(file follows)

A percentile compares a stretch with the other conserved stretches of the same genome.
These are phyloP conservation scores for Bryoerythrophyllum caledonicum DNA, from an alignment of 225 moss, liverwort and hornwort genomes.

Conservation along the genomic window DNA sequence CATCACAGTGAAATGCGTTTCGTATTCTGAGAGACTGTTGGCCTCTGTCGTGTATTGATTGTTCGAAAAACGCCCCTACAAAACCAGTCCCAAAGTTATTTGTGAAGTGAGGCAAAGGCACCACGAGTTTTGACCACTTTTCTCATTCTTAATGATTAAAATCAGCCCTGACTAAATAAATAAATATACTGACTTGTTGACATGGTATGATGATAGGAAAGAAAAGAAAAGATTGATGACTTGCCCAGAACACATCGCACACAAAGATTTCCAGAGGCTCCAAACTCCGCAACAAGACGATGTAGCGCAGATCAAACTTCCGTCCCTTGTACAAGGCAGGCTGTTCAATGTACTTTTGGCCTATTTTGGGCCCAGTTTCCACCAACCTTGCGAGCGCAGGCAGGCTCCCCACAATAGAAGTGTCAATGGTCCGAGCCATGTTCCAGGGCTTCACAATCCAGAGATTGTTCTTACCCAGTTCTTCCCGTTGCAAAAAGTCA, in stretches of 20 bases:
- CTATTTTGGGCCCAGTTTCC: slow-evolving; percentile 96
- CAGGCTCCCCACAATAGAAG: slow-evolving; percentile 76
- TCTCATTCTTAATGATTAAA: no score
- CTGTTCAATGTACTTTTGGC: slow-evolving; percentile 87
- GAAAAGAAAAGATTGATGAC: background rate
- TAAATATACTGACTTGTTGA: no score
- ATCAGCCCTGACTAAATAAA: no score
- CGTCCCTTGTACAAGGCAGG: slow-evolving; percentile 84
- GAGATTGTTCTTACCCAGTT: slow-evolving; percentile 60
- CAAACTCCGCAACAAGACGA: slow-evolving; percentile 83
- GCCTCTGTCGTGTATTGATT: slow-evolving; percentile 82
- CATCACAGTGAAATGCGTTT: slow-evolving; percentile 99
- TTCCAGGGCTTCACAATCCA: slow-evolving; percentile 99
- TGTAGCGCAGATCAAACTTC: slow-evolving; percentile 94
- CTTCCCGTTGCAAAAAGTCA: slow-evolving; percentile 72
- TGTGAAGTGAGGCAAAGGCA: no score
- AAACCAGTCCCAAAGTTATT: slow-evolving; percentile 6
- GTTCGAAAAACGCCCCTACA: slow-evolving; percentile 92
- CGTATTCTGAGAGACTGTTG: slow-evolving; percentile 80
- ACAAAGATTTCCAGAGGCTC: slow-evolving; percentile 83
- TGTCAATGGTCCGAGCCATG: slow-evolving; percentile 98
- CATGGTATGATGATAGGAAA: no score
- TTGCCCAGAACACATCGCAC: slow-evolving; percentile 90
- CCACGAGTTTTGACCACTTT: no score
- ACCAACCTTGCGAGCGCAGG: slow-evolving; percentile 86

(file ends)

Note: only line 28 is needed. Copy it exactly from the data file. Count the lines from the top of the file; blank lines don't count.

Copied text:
- ACCAACCTTGCGAGCGCAGG: slow-evolving; percentile 86